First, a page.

For the next 15 years I was drunk or high as often as I could be. I was repeatedly homeless, sleeping in parks, on couches or in friends’ cars. I was drunk from age 16 to 31, and discovered speed at 20. I was hooked from the first line. When I started smoking it, I started getting arrested.

I got into recovery after my third arrest, on January 11th, 2003. That was the last day that I used drugs or alcohol to deal with the committee in my head or feelings I didn’t like. I went to a lot of meetings my first few years, in several fellowships. My pack and I traveled to any meeting we could find. We hit three CMA meetings a week in Orange County, plus AA, NA, CA, and OA.

Early in my recovery I would complain a lot about my relationship with Dad. The old-timers in CMA told me that when I was speaking with Dad I should shut up and listen. This changed our dynamic. We stopped yelling at each other and started having conversations. I learned surprising new things about my parents and grandparents. My dad did a lot of interesting things and had amazing adventures that I never would have imagined. In Vietnam, his helicopter was shot down and they marched three days back to base. He went to China in ‘72 with Nixon. He went skiing and had dinner with Clint Eastwood. In ‘88 he was at the Super Bowl in a suite with David Lee Roth, who we later went to see together my first year sober. Not bad for an accountant from Columbus, Ohio.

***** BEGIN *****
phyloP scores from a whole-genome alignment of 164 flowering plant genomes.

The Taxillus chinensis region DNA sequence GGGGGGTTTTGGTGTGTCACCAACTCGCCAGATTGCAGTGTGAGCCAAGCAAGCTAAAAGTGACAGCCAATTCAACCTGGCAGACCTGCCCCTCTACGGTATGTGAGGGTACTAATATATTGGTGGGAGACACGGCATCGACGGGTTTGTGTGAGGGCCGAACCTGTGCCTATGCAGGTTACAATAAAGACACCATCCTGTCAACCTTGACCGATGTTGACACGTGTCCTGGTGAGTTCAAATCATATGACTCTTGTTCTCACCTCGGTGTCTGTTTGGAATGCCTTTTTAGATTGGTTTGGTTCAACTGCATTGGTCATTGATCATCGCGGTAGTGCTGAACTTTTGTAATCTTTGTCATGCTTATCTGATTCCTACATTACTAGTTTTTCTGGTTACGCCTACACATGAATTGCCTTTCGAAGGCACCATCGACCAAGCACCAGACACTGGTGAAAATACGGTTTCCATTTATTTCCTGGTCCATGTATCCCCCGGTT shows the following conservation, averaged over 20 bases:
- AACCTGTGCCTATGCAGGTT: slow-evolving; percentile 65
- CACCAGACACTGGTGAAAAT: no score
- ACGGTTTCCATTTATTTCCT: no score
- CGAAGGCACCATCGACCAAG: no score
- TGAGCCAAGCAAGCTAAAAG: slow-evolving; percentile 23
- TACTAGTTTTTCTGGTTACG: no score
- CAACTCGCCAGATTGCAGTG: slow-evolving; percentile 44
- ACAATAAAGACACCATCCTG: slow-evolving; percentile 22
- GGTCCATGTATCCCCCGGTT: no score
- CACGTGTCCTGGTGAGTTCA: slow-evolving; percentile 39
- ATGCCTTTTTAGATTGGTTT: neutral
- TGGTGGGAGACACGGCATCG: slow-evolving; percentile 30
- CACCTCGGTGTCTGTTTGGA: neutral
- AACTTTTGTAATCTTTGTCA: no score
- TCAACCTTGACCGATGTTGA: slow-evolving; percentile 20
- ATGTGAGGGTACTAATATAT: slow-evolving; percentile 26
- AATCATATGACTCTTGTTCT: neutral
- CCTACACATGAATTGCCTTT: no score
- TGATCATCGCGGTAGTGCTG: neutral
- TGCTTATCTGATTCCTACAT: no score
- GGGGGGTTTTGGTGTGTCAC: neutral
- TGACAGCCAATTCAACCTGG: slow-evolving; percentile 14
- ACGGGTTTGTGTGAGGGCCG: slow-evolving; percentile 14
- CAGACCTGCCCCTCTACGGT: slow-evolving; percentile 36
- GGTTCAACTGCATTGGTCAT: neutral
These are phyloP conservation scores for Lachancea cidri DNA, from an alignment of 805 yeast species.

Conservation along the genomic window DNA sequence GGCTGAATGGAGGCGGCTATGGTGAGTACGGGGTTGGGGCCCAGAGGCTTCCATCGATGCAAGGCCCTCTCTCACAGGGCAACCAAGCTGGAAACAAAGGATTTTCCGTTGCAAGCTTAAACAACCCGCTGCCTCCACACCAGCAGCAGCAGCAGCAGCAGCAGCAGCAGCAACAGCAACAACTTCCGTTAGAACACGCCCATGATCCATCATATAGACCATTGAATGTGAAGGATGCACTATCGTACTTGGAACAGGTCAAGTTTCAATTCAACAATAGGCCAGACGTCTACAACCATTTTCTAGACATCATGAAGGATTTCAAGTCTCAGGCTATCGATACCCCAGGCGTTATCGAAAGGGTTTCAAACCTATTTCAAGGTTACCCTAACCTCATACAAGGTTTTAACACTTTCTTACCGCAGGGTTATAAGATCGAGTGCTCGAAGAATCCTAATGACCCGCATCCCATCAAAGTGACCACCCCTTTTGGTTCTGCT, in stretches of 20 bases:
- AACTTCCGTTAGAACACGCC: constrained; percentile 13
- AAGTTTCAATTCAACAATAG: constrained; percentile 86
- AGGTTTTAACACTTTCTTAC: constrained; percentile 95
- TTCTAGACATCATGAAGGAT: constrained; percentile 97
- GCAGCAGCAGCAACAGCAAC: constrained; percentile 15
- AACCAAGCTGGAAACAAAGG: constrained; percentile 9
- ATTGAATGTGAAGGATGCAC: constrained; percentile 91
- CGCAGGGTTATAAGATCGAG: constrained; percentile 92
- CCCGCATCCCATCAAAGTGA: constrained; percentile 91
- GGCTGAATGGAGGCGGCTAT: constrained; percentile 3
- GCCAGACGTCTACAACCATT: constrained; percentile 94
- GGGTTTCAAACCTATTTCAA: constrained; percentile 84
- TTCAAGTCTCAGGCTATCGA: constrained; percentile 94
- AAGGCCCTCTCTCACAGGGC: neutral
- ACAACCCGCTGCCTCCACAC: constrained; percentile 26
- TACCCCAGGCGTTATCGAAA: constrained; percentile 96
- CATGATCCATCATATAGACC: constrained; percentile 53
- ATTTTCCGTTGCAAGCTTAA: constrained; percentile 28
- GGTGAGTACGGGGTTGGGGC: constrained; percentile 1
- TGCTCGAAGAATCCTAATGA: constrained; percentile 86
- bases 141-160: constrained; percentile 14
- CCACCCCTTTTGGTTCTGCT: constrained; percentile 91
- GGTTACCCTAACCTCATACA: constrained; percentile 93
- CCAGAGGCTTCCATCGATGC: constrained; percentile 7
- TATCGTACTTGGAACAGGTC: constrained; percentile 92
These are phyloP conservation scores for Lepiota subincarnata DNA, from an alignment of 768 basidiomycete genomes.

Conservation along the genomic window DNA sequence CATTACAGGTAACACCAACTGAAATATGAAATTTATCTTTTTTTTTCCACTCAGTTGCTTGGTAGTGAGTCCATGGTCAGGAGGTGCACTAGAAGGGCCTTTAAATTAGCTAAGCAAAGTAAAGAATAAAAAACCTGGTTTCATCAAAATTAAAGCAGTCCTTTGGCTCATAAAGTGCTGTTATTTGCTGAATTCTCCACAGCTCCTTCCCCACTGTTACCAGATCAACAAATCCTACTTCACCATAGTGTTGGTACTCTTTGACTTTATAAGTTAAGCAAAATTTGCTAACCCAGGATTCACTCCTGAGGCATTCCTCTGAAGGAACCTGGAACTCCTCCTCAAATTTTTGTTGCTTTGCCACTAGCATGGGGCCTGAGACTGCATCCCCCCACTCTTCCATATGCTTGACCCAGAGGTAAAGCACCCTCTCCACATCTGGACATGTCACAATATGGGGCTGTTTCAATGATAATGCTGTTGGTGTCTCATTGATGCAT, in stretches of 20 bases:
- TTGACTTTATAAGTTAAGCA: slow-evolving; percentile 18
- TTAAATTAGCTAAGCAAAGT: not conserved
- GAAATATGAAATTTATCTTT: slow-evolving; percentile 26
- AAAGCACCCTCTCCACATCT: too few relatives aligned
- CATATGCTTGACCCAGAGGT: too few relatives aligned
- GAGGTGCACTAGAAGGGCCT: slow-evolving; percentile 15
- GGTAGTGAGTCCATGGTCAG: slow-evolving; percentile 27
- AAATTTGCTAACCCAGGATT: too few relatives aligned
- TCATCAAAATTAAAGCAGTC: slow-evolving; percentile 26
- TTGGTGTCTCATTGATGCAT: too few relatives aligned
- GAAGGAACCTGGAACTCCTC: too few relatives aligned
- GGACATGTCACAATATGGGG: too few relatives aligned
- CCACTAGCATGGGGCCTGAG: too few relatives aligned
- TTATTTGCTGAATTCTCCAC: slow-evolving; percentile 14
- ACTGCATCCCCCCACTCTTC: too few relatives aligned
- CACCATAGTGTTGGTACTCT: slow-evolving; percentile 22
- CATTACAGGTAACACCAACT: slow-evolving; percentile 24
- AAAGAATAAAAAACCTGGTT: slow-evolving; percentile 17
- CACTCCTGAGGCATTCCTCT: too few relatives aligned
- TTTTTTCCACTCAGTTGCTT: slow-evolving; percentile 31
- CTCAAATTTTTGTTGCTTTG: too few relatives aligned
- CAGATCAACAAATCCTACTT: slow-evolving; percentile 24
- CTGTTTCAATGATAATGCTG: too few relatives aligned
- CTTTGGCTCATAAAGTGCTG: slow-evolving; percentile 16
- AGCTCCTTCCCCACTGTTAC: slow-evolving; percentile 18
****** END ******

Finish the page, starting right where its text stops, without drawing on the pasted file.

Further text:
I never got to have a conversation with my mom as an adult, so hearing stories about her has been healing. I got to go to the last place my dad took my mom on vacation, San Francisco. For Valentine’s Day a few years ago, I took a friend who I had met in early recovery. We bonded over the loss of our mothers as teens. We went to Ghirardelli Square for butterscotch hot chocolate. We also went to the Wharf and the seafood restaurant my parents had gone to. I joke that we went to San Francisco for Valentine’s Day and got crabs! The deeper story is I felt closer to my mom for a few hours, with someone I had learned to heal with.

A couple months before Mom died, she wrote me a letter. She gave me advice that would guide me as an adult, similar to advice that we get in the rooms:

Talk about your feelings, even if it’s just in a letter to yourself.